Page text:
10. Thank you, Monica, for writing such a beautiful and heartfelt post. It disturbs me how pervasive the attitudes regarding guns (and women, as we’ve come to find) are in our society…it means we’re gonna have to do a lot of soul searching as a nation and start reframing a lot of our ideas about life before anything changes. But it’s important, and I think someday we’ll get there. xo

    • Thank you, Caps. Though I agree with what you’re saying, there are many in power who are not willing to do any soul-searching in order to come to any consensus. For them, we’ve yet to reach a threshold on mass murders. You can make a list of all who’ve died at the hands of such a killer, but it’s not enough. Not sure what it will take. Perhaps someone who goes into the halls of Congress to commit a mass shooting? It’s so scary to think about. The way this killer hated women is frightening too.

      • Excellently put. It’s gotten to the point where I, a very hopeful person, am starting to lose faith in our politicians because I don’t know what will make this all stop.

      • Caps, I’m going to miss you while you’re away. Feel free to email me directly and let you know your thoughts on what you’re experiencing. Safe travels, my very good friend!

  11. This entire weekend has had me curled into a ball and weeping. Each and every time something like this happens I have the same reaction, a piece of me is torn and I can’t stop crying for days. Mr. Martinez and his family will feel this loss forever, they will never recover, they will go on, they will mourn and they will find ways to go forward but they will never recover. Neither will we, the rest of this nation who feel any compassion or empathy for their loss, or the losses of the all the other families who have lost children, fathers, mothers to this senseless violence.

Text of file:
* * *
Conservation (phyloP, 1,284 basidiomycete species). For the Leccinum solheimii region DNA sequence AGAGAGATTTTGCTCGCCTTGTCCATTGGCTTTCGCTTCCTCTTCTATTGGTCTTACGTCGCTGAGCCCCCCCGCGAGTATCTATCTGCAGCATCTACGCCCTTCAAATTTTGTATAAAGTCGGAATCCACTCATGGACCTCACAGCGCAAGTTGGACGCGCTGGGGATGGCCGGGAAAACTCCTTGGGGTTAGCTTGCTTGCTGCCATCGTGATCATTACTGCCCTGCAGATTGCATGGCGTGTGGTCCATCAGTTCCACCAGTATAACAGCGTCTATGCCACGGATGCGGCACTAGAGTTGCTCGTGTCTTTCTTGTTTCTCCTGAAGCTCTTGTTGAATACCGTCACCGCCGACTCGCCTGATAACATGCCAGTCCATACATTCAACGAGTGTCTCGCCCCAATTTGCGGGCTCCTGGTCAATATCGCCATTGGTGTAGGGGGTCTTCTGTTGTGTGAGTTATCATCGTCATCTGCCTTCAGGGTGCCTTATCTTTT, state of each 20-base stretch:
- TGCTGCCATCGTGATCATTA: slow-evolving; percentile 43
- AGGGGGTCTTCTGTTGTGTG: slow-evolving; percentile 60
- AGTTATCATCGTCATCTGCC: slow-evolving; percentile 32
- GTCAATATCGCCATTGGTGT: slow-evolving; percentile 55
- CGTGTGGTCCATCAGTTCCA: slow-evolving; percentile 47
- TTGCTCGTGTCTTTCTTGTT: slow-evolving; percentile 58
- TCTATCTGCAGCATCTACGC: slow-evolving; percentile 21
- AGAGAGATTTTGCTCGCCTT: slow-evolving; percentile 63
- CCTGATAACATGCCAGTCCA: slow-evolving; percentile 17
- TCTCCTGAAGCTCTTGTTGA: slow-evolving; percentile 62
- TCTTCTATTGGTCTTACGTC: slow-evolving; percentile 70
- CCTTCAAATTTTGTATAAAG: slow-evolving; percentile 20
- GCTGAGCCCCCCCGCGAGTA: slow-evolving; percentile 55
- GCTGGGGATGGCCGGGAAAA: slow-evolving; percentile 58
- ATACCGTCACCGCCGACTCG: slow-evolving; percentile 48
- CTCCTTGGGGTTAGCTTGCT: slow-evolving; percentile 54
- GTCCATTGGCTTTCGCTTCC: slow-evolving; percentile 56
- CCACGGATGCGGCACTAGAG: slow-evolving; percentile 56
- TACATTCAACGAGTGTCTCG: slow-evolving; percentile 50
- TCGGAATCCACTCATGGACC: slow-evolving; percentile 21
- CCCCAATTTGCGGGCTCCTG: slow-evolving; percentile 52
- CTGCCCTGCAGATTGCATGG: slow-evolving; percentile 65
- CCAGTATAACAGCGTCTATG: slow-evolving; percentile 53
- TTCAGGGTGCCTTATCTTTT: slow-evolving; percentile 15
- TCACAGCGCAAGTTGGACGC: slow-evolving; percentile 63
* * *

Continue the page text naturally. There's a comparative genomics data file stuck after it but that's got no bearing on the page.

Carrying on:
Something has to change. We must stand up to this absolute ignorance. We must stop allowing the NRA and others like them to own the message.

    Beautifully written Monica. Thank you.

    • Thank you, Val. We will never find solutions to this problem, mainly because our government will never reach consensus. The lobbyists don’t help either. It’s so frustrating.

  12. I just watched the father, Martinez, on a morning news show. Painful to watch. I don’t understand why the NRA has this much power that laws are benefiting their interests. What happened in Isla Vista is hitting all over the country and seems mostly in schools and colleges. Just a few weeks ago, there was a rampage here, at FedEx. Every day, a shooting is being reported. As it stands, anywhere can be a random war zone for somebody who’s called it quits and is angry with the world.

    • Totsy, I agree. Such mass slaughters seem to happen just about anywhere. Many times, the signs are there but each observer seems to only see a small piece of the clue. No one seems to see it all, enough to be able to prevent it. When watching the coverage of this kid, I’ve noticed that. The people who lived near him saw one aspect, the parents and therapists another. And what the police saw when they made the house call in April was minuscule. Still, if they all had had a chance to confer, who knows what could’ve happened or what might be different today. It’s just to painful to take in.